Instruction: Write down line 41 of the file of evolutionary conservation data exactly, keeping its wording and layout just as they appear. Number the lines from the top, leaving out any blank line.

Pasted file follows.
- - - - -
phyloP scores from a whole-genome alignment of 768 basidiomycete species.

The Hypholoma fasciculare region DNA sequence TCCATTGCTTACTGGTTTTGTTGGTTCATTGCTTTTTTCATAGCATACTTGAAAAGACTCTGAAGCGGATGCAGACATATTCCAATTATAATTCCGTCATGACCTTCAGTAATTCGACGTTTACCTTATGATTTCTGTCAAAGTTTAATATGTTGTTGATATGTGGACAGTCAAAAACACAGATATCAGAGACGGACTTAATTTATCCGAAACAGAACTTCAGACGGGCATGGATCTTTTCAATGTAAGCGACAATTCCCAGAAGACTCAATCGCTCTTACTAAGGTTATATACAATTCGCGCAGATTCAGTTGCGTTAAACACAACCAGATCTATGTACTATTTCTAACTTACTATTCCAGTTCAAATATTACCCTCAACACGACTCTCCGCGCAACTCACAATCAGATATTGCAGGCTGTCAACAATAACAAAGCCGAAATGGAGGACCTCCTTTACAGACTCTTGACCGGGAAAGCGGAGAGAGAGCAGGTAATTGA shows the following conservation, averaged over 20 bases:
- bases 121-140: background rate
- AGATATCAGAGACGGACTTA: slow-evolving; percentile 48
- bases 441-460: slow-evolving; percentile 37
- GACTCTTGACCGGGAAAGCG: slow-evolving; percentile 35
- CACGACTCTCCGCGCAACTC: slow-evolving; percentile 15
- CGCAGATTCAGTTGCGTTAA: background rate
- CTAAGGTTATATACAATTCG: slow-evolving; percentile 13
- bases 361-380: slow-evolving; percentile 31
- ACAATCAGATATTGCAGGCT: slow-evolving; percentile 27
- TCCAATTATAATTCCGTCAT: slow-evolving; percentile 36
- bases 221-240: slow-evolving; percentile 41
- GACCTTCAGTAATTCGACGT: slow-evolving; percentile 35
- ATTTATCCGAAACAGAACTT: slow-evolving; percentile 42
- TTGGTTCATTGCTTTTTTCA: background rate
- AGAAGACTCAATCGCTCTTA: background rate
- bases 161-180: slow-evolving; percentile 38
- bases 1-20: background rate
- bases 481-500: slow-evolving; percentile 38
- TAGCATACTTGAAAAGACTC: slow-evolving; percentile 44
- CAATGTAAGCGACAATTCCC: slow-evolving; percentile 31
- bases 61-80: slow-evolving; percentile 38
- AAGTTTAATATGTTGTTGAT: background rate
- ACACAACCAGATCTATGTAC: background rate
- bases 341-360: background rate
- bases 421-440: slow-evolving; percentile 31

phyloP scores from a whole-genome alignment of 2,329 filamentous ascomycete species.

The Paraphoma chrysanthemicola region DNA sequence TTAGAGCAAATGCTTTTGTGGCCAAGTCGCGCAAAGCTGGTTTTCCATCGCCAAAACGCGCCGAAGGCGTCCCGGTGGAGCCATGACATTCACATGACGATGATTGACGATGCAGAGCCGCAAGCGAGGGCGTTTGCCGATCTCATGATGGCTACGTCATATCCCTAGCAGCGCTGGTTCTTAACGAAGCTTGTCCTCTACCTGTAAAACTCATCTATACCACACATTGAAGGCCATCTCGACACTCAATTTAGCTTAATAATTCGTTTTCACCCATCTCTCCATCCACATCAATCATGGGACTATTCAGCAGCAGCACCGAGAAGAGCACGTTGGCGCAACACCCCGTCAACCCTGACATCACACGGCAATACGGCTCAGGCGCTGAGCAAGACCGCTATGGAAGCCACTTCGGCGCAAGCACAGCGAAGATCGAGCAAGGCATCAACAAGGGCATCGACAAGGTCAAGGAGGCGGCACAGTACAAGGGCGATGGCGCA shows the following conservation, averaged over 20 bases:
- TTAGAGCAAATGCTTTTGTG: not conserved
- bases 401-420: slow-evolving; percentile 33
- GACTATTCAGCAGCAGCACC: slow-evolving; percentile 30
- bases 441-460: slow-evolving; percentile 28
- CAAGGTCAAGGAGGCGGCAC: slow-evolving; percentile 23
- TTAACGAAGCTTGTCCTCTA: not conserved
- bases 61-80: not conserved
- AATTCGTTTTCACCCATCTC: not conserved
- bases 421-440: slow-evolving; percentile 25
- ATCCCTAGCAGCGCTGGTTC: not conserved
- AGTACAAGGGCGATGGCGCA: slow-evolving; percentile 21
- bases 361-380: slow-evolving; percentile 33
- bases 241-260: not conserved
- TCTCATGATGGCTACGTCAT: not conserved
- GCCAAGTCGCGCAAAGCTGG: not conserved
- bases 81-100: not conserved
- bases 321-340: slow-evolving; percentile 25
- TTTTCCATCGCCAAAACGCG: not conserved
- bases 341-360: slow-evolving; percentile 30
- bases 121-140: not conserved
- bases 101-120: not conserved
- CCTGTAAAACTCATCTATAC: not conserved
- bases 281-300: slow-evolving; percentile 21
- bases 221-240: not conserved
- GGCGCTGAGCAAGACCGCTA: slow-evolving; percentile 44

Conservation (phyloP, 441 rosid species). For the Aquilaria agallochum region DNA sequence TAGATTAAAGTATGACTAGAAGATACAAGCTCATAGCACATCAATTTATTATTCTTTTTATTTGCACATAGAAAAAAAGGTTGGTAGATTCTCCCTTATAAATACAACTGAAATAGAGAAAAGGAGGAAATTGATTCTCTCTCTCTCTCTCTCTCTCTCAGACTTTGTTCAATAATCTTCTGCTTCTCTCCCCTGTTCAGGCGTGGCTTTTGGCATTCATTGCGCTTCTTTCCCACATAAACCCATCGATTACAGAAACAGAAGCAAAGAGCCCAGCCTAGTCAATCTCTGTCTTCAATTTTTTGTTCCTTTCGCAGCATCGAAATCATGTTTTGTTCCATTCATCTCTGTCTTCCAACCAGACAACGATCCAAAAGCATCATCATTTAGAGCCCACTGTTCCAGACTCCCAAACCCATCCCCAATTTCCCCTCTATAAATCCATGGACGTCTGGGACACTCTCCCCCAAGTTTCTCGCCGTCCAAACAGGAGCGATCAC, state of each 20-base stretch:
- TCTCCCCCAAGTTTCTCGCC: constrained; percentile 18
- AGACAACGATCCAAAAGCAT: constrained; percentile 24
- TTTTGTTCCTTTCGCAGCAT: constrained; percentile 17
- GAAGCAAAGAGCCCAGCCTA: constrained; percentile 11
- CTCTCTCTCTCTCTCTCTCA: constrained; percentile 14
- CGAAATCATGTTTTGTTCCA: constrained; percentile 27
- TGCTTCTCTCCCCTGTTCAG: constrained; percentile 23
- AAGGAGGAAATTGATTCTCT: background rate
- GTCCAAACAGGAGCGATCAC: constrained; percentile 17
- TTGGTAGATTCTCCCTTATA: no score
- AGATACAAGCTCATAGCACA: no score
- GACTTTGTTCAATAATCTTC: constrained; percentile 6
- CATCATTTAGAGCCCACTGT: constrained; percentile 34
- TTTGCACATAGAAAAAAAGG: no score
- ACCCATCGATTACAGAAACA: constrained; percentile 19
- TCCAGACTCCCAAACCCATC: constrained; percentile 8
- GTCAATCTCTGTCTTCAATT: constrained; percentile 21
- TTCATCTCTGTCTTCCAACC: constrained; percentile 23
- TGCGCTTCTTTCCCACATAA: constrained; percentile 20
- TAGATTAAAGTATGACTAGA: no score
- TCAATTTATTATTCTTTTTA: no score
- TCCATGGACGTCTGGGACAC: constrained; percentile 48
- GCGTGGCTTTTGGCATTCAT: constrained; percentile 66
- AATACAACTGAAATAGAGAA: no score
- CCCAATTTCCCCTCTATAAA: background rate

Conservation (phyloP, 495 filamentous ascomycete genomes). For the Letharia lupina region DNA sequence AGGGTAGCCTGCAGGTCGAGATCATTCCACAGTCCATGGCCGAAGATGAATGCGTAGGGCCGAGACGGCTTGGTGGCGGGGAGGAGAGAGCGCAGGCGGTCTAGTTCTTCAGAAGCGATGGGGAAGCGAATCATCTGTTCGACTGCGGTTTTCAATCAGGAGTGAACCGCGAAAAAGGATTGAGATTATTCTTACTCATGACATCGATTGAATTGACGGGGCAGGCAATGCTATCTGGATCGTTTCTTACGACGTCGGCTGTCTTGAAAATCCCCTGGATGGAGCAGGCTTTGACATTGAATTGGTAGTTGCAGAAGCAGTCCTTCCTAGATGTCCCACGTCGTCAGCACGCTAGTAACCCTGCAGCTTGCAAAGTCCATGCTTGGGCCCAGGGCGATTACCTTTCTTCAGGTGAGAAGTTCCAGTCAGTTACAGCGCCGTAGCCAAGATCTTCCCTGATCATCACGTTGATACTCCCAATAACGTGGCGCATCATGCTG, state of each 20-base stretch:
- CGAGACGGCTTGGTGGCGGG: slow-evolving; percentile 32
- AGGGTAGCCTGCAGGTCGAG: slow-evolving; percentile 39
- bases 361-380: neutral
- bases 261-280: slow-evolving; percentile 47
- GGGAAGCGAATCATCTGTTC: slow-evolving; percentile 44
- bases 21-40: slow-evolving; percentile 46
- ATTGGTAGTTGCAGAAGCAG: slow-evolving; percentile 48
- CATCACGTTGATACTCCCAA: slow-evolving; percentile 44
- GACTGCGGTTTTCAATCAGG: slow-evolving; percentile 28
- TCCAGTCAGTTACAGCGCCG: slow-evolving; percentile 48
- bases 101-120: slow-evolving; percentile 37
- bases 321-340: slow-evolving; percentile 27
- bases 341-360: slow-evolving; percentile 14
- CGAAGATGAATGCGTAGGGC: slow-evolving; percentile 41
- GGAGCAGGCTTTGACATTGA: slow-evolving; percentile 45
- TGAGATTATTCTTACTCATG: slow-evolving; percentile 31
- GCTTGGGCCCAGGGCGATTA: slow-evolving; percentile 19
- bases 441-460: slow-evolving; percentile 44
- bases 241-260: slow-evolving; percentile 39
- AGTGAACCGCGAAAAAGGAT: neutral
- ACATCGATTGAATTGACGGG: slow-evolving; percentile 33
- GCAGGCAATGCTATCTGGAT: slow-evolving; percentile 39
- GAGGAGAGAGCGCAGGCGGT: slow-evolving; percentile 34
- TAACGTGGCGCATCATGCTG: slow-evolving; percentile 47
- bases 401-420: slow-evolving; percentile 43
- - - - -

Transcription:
- bases 361-380: slow-evolving; percentile 33